Nutritional advice -- mythbusters?

  • Posted by a hidden member.
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    Aug 15, 2009 8:04 PM GMT
    I've had three questions on my mind for the longest time, and haven't really had anyone to ask. I think of myself as fairly well educated, but nutrition & health topics are just so bogged down by so much lore....

    Does anyone have any definitive answers:

    1. Is it true that even if you eat good fats instead of bad fats, these fats can still be stored as body fat? It may be good for your heart, but your body will still store any unused amounts as body fat?

    2. Also, regarding kinds of fats, even if you eat fats that are "more easily burnt" (e.g., coconut milk rather than pork fat), they can still be stored as body fat, meaning 5g of "more easily burnt" fat is the moral equivalent of 5g of harder to burn fat?

    3. Why should protein overloading work? I get that you want to eat enough protein to rebuild your muscles, but anything in excess would go to body fat / passed as waste, right? So why overload on protein beyond what your body needs? If you eat more than your body uses, does your body build more muscle just because of the presence of excess protein? Can't you get fat if you overdo protein overloading?

    Thanks. Any sort of scientific backing would be greatly appreciated!
  • metlboy

    Posts: 105

    Aug 16, 2009 1:48 AM GMT
    From my understanding, any excess calories you consume be they good fat, bad fat, complex carb, simple carb, protein, whatever, can be stored as fat. The main difference is that of the fat calories you are eating anyway, you should aim for more to be 'good fats'.
  • kietkat

    Posts: 352

    Aug 16, 2009 2:16 AM GMT
    Regarding proteins, as I can recall from metabolic biochemistry all proteins are broken down to amino acids which can't be store by the body but rather undergo catabolism to form ammonia (needed for urea production) and alpha-keto acids which will enter the citric acid cycle to eventually produce glucose via a process known as gluconeogenesis.

    The glucose is used as fuel for the brain, skeletal muscle, and tissues. Though it is important to note that the glucose produced in this manner would be rather insignificant since the amino acids from proteins are also a much desired source of carbon for the body so it could most likely enter other pathways as well.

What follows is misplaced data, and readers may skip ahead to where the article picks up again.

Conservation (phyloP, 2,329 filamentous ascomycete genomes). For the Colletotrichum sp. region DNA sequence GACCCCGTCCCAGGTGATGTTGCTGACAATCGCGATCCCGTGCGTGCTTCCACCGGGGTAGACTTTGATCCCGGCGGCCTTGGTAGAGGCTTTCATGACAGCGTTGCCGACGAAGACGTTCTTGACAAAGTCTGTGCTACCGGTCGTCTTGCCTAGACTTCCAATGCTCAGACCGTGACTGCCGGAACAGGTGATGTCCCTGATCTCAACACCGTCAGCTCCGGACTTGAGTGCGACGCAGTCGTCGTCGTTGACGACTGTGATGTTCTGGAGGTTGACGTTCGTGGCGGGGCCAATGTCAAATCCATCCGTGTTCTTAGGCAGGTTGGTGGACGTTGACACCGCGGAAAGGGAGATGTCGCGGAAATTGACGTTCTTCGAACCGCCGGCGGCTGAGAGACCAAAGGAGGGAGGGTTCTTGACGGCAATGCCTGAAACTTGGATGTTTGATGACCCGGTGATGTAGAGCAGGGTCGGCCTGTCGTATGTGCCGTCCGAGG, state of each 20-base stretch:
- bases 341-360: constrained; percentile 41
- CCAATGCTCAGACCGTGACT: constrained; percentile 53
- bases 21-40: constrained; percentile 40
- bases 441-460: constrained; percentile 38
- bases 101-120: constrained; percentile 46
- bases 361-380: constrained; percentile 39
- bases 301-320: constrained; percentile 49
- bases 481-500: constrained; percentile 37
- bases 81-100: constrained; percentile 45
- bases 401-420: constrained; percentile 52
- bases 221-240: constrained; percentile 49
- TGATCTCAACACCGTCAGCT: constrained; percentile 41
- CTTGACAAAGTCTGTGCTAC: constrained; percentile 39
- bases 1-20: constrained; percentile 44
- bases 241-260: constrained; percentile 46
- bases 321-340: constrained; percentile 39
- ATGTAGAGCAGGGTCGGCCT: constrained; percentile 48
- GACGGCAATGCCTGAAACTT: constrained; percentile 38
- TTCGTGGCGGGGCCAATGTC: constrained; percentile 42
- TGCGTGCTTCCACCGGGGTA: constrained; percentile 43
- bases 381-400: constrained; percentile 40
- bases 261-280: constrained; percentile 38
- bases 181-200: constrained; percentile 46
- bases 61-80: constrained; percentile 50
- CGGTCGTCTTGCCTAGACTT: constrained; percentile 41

So getting fat from just gorging on proteins seems plausible but is rather uncommon. icon_cool.gif
  • Posted by a hidden member.
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    Aug 16, 2009 11:01 AM GMT
    Fat is fat...Your body is 100% efficient at intake and storage of fat. 9kCal per gram regardless of the source

    Poly unsaturated fats are less dense meaning there is less off them packed into the same space. So a tablespoon of oil is naturally going to have less energy than one of lard. But if you have a energy surplus beyond that of BMR, activity and adding to lean tissue it's going to you waistline

    I don't think there's such a thing as more easily burnt fat unless your referring to fat which is in the blood stream rather fat already in adipose tissue once it gets in there it's harder to ramp up metabolic procedures to get it out of there.

    Fatty foods can be absorbed in the GI tract at different rates but that's due to volume/density of fat and consistency of the food

    protein overload, I can't comment on other than having a constant concentration of all amino acids in your bloodstream, through out the day means your muscles have the necessary construction materials at all times

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    Aug 16, 2009 12:58 PM GMT
    Farts and GI distress are not the only adverse effects of too much protein. Excess protein can stress the kidneys and cause loss of calcium. Once the muscle has all the protein it needs, the body will convert the excess protein to either fat or carbs. l learned this in biochemistry 101 or one of the nutrition courses I was required to take in order to graduateicon_lol.gif. Dr Adkins believed that if you wanted to lose weight the best way would be to restrict carbs and consume more protein. The protein would eventually be converted to carbs and then be used for energy. Adkin's diet has fallen out of favor because it was not considered healthy.

    There is some evidence that the omega-3 fatty acids may promote weight loss. I'm not sure how clinically relevant this will pan out to be. Most of the hype is from supplement sites.
  • Posted by a hidden member.
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    Aug 16, 2009 1:28 PM GMT
    Fats can go as high as 11 calories per grams.
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    Aug 16, 2009 2:26 PM GMT
    Thanks guys